Lamaze Childbirth Educator Program Study Guide-2011 Edition
Editor’s note: In this guest post from Lamaze International’s Debby Amis, we receive an excellent overview of the new Lamaze Study Guide. The Study Guide is accessible on Lamaze’s website and is available in both English and Spanish. Additionally, for those approaching certification for the first time or renewal, an examination preparation course is accessible online here.
Last spring, a group of Lamaze leaders met in Texas to revise the Study Guide for the Lamaze Childbirth Educator Training Program. Organized around the competencies of a Lamaze Certified Childbirth Educator, the “old” Study Guide contained over 700 pages with redundancies because topics appeared under more than one competency. For instance, you could find breastfeeding topics and references in almost every competency. We were told that more than one student burst into tears upon seeing the size of the Study Guide. On the other hand, recent students also told us that the Study Guide was a fabulous resource that prepared them perfectly for the Lamaze Certification Exam. Many students told us that the Study Guide is an important resource in their childbirth libraries. In addition to updating the Study Guide, our goal was to reorganize it to minimize duplication and cut its size, yet retain a comprehensive foundation for the new childbirth educator.
We invited two newly certified LCCE educators, Kirsten James and Jeanie Portinari, who gave us direction for our meeting. Kirsten told us that, as she was reading through the Study Guide, she wondered if many topics and references were critical knowledge or just something someone thought it would be “nice to know.” Throughout the weekend, our litmus test for topics and references was, “Is this vital information or is it nice to know?”
We reduced the core (required) books for the Lamaze Childbirth Educator Program from ten to four. The new core books are:
2. Pregnancy, Childbirth, and the Newborn, 2010 edition, by Simkin, Bolding, Keppler, Durham, & Whalley
3. Prepared Childbirth – The Educator’s Guide, 2011 or current edition, by Amis &Green
4. A current, good book on breastfeeding
We then organized the Study Guide around topics into the following six modules:
I. Changing the World of Birth
II. Professional Role of the Childbirth Educator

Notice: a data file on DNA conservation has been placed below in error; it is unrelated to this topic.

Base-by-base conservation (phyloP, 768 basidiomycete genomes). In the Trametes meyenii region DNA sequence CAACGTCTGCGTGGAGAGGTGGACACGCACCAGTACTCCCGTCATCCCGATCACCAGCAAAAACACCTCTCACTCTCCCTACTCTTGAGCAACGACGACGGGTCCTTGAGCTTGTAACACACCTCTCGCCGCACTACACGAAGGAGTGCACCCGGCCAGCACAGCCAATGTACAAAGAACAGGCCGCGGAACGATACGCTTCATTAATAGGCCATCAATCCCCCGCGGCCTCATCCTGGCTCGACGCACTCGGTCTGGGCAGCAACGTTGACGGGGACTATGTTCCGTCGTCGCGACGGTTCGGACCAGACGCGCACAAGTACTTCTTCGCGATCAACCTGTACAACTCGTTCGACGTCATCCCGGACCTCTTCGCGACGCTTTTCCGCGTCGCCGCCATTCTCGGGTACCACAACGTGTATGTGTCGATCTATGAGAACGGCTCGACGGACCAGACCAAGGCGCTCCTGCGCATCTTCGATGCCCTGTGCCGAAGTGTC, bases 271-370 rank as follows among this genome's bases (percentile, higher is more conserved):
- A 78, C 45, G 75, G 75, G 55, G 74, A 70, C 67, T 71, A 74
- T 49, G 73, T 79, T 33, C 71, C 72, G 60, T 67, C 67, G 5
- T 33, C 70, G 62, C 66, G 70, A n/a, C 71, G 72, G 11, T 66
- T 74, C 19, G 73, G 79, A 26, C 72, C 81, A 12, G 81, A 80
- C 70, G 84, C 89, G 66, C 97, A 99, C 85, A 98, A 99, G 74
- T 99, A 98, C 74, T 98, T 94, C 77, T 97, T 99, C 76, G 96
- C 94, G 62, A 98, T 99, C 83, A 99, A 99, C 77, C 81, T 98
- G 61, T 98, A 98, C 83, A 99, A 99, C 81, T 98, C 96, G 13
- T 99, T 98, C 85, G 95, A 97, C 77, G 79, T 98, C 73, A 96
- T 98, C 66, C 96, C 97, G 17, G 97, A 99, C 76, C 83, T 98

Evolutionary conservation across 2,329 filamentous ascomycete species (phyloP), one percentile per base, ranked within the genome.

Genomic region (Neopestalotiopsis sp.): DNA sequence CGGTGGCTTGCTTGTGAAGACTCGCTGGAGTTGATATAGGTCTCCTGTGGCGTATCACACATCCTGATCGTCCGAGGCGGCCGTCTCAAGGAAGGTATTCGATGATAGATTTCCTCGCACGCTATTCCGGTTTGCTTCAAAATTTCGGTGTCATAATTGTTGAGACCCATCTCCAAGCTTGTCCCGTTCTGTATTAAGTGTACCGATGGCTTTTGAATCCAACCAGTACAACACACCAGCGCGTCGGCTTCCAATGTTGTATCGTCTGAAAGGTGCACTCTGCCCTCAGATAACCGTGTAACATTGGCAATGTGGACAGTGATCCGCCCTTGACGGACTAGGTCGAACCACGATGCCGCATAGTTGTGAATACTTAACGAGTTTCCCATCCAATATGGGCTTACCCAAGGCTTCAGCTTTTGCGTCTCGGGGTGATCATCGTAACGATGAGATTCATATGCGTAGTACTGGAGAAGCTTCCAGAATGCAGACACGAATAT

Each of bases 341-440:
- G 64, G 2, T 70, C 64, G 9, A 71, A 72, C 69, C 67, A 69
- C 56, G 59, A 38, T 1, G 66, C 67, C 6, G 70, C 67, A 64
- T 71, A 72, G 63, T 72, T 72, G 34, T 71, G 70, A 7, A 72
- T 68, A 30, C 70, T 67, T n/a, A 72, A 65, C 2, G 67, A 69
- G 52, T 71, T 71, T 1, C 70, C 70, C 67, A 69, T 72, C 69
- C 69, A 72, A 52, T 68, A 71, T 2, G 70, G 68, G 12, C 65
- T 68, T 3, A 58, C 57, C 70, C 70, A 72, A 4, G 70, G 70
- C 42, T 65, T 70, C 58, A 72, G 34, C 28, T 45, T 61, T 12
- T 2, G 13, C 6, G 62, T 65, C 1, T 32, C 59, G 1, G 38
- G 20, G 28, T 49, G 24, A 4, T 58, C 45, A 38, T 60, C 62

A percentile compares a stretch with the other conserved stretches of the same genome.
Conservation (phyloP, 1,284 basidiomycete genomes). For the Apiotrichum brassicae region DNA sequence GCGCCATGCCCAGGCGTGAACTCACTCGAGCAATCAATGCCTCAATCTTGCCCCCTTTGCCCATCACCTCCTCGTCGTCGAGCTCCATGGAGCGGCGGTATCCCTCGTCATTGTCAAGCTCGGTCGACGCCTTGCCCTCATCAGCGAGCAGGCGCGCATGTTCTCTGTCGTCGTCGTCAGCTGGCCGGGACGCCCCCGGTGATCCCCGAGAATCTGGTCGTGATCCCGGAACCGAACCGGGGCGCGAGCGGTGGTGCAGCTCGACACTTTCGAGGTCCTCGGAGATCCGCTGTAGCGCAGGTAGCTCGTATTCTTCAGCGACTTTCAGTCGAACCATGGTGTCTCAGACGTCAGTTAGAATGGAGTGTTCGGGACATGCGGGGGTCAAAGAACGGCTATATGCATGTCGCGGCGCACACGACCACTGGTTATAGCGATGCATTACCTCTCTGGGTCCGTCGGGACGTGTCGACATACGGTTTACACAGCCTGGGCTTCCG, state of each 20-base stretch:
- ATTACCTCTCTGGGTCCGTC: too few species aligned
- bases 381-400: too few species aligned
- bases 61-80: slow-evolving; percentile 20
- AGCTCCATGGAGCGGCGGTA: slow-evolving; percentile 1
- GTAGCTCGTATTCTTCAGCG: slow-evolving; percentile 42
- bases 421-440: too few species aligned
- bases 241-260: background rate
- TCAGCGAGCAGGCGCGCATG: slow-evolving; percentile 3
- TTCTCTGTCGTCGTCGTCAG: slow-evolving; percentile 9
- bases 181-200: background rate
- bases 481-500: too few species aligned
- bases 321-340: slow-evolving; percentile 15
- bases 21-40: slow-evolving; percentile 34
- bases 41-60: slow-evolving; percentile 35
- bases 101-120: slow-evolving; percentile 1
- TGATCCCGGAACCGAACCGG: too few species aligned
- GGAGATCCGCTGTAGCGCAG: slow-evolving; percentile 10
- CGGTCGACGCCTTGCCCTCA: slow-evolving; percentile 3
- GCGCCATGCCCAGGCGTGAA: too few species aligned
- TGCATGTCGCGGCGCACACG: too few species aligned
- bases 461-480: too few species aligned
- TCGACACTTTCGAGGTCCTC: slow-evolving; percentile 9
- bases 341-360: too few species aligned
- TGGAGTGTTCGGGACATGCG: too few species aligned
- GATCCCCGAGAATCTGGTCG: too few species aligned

III. Promoting a Safe and Healthy Pregnancy
IV. Promoting a Natural, Safe, and Healthy Birth
V. Healthy Baby, Breastfeeding, and Early Parenting
Because each module focuses on a specific topic, it is much easier to navigate the new Study Guide. For instance, all the breastfeeding topics and references are in Module V – Healthy Baby, Breastfeeding, and Early Parenting. The six Healthy Birth Practices are highlighted in Module IV.
Each module has objectives, core content (topics), core reading and learning activities, and an evaluation section. In addition, there are “bonus” features such as brief summaries on important topics (ie. informed decision-making) and several book reviews.
Several years ago, the Lamaze Study Guide went online. When you read the Study Guide on your computer screen, the various components are marked by colorful icons. Links are provided to all the core journal articles. There are also links to the core reading on the Web.
Each module contains all the core articles (other than those on the Web) for that module.
We didn’t want to eliminate the “Nice to Know” references. Our students come from a wide variety of backgrounds from elementary school teachers and massage therapists to doulas and nurses. Each student has unique learning needs depending on her education and experience. We pulled out all the “Read, Learn, and See More About It” references and put them in a separate Appendix. The “core” reading and learning recommendations are no longer overwhelming, yet there are plenty of up-to-date resources in the Appendix for the student who needs or wants to learn more about a particular topic. There is a second Appendix with the forms for the learning activities required by some Lamaze Accredited Childbirth Educator programs, such as birth observations. Even with two Appendices, the 2011 Study Guide is about 35% smaller than the previous version, now a little under 500 pages.
Each time that a new edition of William’s Obstetrics is published, I order one. Some of the information is the same from edition to edition, but it is important to me to read the new research and recommendations from the prestigious University of Texas Southwestern Medical Center. In the same way, if it has been a while since you have read or referred to the Lamaze Childbirth Educator Program Study Guide, you may want to order the 2011 online copy to see the current foundation of knowledge for childbirth educators. I think you will be impressed.
The 2011 Lamaze Childbirth Educator Study Guide Committee included Debby Amis, Beth Day, Elena Carrillo de Reyes, Joyce DiFranco, Caroline Donahue, Sharron Gibbs, Jeanne Green, Judy Lothian, and Teri Shilling.
Note: If you want to print a hard copy of the Study Guide, there is a large file on the Study Guide webpage that you can use to do so. If you have access to a duplex (prints both sides of the paper) printer, you can print the Study Guide yourself. Otherwise, send it electronically to a print shop such as FedEx Office. However, before sending it to FedEx Office, we recommend that you to apply for the Lamaze FedEx Office discount card. (Just follow the directions in the “Members Only” section of the Lamaze website). If you have your Study Guide printed at a commercial print shop, request that they print it in black and white on both sides of the paper using standard copy paper. You can have it 3-hole punched so that you can put it into a binder or you can have them bind it.